Mission to MoSCoW

Nigel Mossman
Nigel Mossman | 13 October 2017

Mission to Moscow was a 1943 film  to put a positive spin on Soviet Russia and also the title of a song written by Mel Powell who was a member of the Glenn Miller Army Air Force Orchestra (recorded by several others including Benny Goodman); this post is really about prioritising work in an Agile project.

Many of you will know about MoSCoW; others not.  Generally people fall into three camps:

  • Never heard of it
  • Have heard of it and don’t properly understand it; often waterfall types.
  • Heard of it, some  love it; others hate it.

MoSCoW stands for:

  • Must have
  • Should have
  • Could have
  • Won’t have this time.  W used to stand for “Would have”; this was changed several years ago, I still meet people who haven’t caught up!

MoSCoW was invented by Dai Clegg, of Oracle UK Consulting and was used for the CASE Method Fast-Track, in the early nineties.  It was picked by DSDM®  in the mid-nineties is most widely associated with DSDM® (and remains the recommend prioritisation method in DSDM®/AgilePM®).

MoSCoW can be applied at to project, increment or timebox (sprint) level.    The prioritising team (which ought to include business stakeholders) determines which requirements are:

  • Must have – the deliverable is useless if this work is omitted
  • Should have – highly desirable but could live without it
  • Could have – nice to have, the icing on the cake.
  • Won’t have this time – excluded from the current planning horizon.

For the planning horizon in question, the Must requirements ought to represent no more than 60% of the available resource.  Should and Could have items  take 20% each.  If a project becomes tight for time features are sacrificed from the Could and Should have requirements, thus preserving the Must have items (which in DSDM® we refer to as the Minimal Usable SubseT; other methods refer to MVP, MSP etc).

To use the technique correctly teams have to be brutal.  If a requirement can be achieved by another way (even if it’s a painful) then it is, at best, a Should.   The  DSDM® Handbook suggests starting with all requirements as Won’t Have and argue them up to Could, Should or Must.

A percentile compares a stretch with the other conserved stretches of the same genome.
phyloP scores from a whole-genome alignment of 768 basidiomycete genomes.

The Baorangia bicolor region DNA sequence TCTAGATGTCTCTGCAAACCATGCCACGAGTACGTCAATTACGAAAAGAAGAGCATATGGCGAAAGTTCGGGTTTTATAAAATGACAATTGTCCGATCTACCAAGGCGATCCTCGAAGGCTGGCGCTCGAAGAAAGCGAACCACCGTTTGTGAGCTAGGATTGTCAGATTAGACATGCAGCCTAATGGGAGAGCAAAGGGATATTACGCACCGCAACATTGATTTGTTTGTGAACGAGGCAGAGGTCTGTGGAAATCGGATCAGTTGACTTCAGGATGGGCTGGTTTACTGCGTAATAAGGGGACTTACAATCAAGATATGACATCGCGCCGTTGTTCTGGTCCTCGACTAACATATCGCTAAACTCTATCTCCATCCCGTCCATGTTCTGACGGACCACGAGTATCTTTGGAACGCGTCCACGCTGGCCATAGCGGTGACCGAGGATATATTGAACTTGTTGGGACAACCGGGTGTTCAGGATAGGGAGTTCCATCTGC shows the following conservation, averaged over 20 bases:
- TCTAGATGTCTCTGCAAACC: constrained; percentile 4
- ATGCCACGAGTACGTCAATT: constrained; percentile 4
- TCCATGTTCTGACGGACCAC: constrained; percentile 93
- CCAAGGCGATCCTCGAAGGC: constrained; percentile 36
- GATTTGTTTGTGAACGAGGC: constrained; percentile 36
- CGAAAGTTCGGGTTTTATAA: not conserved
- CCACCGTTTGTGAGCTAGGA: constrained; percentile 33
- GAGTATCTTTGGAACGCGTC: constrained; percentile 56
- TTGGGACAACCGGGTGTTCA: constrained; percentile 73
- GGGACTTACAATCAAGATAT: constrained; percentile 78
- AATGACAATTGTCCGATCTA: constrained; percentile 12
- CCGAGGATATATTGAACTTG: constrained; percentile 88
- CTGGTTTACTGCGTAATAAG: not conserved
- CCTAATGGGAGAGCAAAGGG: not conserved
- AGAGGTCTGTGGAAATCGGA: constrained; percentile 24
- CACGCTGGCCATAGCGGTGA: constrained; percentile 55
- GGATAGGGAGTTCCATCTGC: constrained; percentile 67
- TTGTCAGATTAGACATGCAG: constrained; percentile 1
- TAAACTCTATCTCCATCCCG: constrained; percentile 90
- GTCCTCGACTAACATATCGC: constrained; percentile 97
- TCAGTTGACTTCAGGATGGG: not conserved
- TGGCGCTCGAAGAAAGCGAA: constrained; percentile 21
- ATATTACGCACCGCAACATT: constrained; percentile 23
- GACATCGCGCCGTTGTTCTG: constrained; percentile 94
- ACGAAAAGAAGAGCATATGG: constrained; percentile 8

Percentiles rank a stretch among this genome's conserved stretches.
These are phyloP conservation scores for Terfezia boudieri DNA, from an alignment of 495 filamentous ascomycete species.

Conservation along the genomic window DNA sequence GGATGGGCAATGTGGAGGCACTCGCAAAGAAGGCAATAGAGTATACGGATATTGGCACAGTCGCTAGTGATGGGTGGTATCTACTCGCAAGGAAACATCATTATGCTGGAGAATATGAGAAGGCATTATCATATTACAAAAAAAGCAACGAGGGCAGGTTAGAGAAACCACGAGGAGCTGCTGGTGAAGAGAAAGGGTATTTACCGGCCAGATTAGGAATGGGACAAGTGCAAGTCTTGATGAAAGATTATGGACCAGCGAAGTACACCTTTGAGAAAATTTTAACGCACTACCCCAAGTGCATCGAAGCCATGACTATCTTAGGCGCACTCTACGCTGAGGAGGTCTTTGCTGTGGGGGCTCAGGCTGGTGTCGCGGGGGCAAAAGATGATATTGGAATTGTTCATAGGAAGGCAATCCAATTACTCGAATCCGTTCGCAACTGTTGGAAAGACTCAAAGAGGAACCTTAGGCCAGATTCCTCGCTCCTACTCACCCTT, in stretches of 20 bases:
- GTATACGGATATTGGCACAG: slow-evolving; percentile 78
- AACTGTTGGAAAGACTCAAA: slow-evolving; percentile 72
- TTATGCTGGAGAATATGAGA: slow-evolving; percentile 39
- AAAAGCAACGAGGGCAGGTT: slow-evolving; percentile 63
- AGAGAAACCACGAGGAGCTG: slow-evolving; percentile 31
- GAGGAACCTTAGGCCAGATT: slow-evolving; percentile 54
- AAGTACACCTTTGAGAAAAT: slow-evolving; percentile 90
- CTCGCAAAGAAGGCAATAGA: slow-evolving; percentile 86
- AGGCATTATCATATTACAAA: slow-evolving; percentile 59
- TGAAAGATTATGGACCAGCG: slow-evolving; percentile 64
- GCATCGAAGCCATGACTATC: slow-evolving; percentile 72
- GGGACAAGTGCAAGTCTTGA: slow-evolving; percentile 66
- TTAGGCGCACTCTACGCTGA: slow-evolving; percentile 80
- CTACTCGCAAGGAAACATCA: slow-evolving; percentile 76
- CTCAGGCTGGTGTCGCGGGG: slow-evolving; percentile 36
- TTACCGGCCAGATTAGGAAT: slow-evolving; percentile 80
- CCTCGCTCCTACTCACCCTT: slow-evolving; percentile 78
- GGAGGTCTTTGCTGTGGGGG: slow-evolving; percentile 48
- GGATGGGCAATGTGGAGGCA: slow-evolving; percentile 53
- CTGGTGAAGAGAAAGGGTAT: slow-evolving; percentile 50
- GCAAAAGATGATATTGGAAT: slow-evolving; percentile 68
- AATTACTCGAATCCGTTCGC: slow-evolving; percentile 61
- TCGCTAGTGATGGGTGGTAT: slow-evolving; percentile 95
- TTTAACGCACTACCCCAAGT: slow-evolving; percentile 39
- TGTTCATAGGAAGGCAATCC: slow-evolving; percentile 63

As noted earlier, Won’t have this time replaced  Would have which used to lead to the expectation that a requirement might make it into the delivery when in fact it that was never the case.  The change to Won’t have is (in my view) very sensible.   Unless a requirement has been dropped completely, it remains on the backlog for selection at some future planning event.  For example, a requirement might not be needed for the first increment but may well be a Could or Should or Must in a later increment.

Those who dislike MoSCoW say that once you have grouped requirements into Must and Should and Could have requirements you have no further mechanism to refine the delivery order; what is the most valuable Must have requirement?

This is resolved by teams creating a Delivery Plan (i.e. placing stories as candidates into Sprints/Timeboxes/Iterations etc).  This is an important part of planning as it both confirms the work might fit into the timeline/engineer mix and identify previously hidden dependencies.  There are several ways to achieve this:

  • Business Value – Which requirements deliver the most business value?  This might be a technique applied to a project concerned with systems improvement rather than a greenfield development.
  • Uncertainty and Risk Management (subtly different; our Adapt2.0 framework offers guidance in these areas) – the Must have items might be delivered in an order that mitigate uncertainties or risks.   This might be applicable when the team is trying to create new products or technologies.
  • Process Flow – building out features that support the development of a process flow – in effect building a thin slice through the system as a starting point for incremental delivery.
  • Weighted Shortest Job First (WSJF) from  Scaled Agile Framework® (SAFe®), this creates a mathematical model for prioritisation.  While I have my reservations about this (as it allows a level of gamification by participants) it does create a way ordering requirements when in theory all are equal.

You could use any one of the above techniques to order the entire requirements list without using MoSCoW; however, a “line” has be drawn and that’s often too simplistic and as anybody who’s worked with large lists of requirements will know, evaluating requirements is a slow process.  MoSCoW can and does provide a method to identify the most valuable items before determining the optimal delivery order.

MoSCoW has been around a long time (not as long as the song), it remains a relevant and useful Agile planning tool irrespective of Agile method.